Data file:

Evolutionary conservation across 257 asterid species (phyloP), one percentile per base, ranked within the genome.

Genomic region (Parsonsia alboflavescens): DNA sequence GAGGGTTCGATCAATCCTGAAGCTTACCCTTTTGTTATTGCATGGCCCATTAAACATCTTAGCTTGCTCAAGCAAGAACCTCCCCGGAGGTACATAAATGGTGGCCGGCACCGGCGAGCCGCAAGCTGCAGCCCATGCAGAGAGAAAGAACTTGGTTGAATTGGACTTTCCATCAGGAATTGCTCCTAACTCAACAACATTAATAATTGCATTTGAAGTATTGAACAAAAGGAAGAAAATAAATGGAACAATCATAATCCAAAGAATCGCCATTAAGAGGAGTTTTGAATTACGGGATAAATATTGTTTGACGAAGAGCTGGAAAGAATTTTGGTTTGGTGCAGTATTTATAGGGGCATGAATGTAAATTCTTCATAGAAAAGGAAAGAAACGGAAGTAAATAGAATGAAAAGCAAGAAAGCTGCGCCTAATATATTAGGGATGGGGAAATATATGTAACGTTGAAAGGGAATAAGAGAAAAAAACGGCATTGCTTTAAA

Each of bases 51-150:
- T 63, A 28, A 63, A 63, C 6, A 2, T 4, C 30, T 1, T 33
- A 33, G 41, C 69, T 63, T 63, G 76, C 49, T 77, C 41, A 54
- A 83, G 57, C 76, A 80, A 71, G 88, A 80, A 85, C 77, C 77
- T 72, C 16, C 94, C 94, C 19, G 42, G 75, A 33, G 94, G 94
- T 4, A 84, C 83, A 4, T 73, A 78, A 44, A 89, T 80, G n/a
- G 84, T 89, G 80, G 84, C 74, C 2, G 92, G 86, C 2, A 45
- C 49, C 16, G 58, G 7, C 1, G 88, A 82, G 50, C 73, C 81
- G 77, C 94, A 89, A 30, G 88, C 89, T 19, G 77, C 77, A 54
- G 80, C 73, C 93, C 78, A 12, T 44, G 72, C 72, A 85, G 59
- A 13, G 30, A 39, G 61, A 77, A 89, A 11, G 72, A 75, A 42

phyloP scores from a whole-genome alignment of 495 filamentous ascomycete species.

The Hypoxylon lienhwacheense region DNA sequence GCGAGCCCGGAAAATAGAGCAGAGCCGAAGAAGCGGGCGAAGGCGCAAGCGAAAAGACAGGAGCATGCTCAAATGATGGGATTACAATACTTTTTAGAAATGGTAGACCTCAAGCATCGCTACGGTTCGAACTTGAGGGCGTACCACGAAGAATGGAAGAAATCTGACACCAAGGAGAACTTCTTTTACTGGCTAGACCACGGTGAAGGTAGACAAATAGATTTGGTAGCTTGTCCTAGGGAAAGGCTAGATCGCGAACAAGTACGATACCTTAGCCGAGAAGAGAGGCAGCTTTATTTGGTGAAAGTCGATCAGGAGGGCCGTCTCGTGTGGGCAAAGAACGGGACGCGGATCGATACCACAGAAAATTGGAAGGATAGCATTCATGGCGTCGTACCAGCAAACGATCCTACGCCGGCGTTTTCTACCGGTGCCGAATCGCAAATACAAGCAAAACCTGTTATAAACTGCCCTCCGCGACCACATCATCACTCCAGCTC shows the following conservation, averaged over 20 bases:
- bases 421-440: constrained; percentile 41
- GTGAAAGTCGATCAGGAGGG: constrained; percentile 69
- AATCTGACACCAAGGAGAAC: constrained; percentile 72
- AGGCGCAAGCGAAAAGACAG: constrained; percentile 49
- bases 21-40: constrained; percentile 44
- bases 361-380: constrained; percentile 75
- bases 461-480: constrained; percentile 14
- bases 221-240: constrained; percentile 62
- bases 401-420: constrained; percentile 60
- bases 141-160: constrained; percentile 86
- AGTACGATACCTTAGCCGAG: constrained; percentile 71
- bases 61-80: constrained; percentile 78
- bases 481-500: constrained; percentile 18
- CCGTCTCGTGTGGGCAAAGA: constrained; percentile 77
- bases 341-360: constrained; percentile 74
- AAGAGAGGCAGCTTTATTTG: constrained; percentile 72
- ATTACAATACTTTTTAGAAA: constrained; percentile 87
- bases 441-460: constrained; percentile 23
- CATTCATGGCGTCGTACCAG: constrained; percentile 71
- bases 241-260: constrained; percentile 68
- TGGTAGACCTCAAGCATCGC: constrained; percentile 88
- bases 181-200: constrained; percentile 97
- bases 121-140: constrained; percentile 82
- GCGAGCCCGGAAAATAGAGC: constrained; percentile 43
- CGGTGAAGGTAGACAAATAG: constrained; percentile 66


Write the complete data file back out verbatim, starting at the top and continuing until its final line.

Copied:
Evolutionary conservation across 257 asterid species (phyloP), one percentile per base, ranked within the genome.

Genomic region (Parsonsia alboflavescens): DNA sequence GAGGGTTCGATCAATCCTGAAGCTTACCCTTTTGTTATTGCATGGCCCATTAAACATCTTAGCTTGCTCAAGCAAGAACCTCCCCGGAGGTACATAAATGGTGGCCGGCACCGGCGAGCCGCAAGCTGCAGCCCATGCAGAGAGAAAGAACTTGGTTGAATTGGACTTTCCATCAGGAATTGCTCCTAACTCAACAACATTAATAATTGCATTTGAAGTATTGAACAAAAGGAAGAAAATAAATGGAACAATCATAATCCAAAGAATCGCCATTAAGAGGAGTTTTGAATTACGGGATAAATATTGTTTGACGAAGAGCTGGAAAGAATTTTGGTTTGGTGCAGTATTTATAGGGGCATGAATGTAAATTCTTCATAGAAAAGGAAAGAAACGGAAGTAAATAGAATGAAAAGCAAGAAAGCTGCGCCTAATATATTAGGGATGGGGAAATATATGTAACGTTGAAAGGGAATAAGAGAAAAAAACGGCATTGCTTTAAA

Each of bases 51-150:
- T 63, A 28, A 63, A 63, C 6, A 2, T 4, C 30, T 1, T 33
- A 33, G 41, C 69, T 63, T 63, G 76, C 49, T 77, C 41, A 54
- A 83, G 57, C 76, A 80, A 71, G 88, A 80, A 85, C 77, C 77
- T 72, C 16, C 94, C 94, C 19, G 42, G 75, A 33, G 94, G 94
- T 4, A 84, C 83, A 4, T 73, A 78, A 44, A 89, T 80, G n/a
- G 84, T 89, G 80, G 84, C 74, C 2, G 92, G 86, C 2, A 45
- C 49, C 16, G 58, G 7, C 1, G 88, A 82, G 50, C 73, C 81
- G 77, C 94, A 89, A 30, G 88, C 89, T 19, G 77, C 77, A 54
- G 80, C 73, C 93, C 78, A 12, T 44, G 72, C 72, A 85, G 59
- A 13, G 30, A 39, G 61, A 77, A 89, A 11, G 72, A 75, A 42

phyloP scores from a whole-genome alignment of 495 filamentous ascomycete species.

The Hypoxylon lienhwacheense region DNA sequence GCGAGCCCGGAAAATAGAGCAGAGCCGAAGAAGCGGGCGAAGGCGCAAGCGAAAAGACAGGAGCATGCTCAAATGATGGGATTACAATACTTTTTAGAAATGGTAGACCTCAAGCATCGCTACGGTTCGAACTTGAGGGCGTACCACGAAGAATGGAAGAAATCTGACACCAAGGAGAACTTCTTTTACTGGCTAGACCACGGTGAAGGTAGACAAATAGATTTGGTAGCTTGTCCTAGGGAAAGGCTAGATCGCGAACAAGTACGATACCTTAGCCGAGAAGAGAGGCAGCTTTATTTGGTGAAAGTCGATCAGGAGGGCCGTCTCGTGTGGGCAAAGAACGGGACGCGGATCGATACCACAGAAAATTGGAAGGATAGCATTCATGGCGTCGTACCAGCAAACGATCCTACGCCGGCGTTTTCTACCGGTGCCGAATCGCAAATACAAGCAAAACCTGTTATAAACTGCCCTCCGCGACCACATCATCACTCCAGCTC shows the following conservation, averaged over 20 bases:
- bases 421-440: constrained; percentile 41
- GTGAAAGTCGATCAGGAGGG: constrained; percentile 69
- AATCTGACACCAAGGAGAAC: constrained; percentile 72
- AGGCGCAAGCGAAAAGACAG: constrained; percentile 49
- bases 21-40: constrained; percentile 44
- bases 361-380: constrained; percentile 75
- bases 461-480: constrained; percentile 14
- bases 221-240: constrained; percentile 62
- bases 401-420: constrained; percentile 60
- bases 141-160: constrained; percentile 86
- AGTACGATACCTTAGCCGAG: constrained; percentile 71
- bases 61-80: constrained; percentile 78
- bases 481-500: constrained; percentile 18
- CCGTCTCGTGTGGGCAAAGA: constrained; percentile 77
- bases 341-360: constrained; percentile 74
- AAGAGAGGCAGCTTTATTTG: constrained; percentile 72
- ATTACAATACTTTTTAGAAA: constrained; percentile 87
- bases 441-460: constrained; percentile 23
- CATTCATGGCGTCGTACCAG: constrained; percentile 71
- bases 241-260: constrained; percentile 68
- TGGTAGACCTCAAGCATCGC: constrained; percentile 88
- bases 181-200: constrained; percentile 97
- bases 121-140: constrained; percentile 82
- GCGAGCCCGGAAAATAGAGC: constrained; percentile 43
- CGGTGAAGGTAGACAAATAG: constrained; percentile 66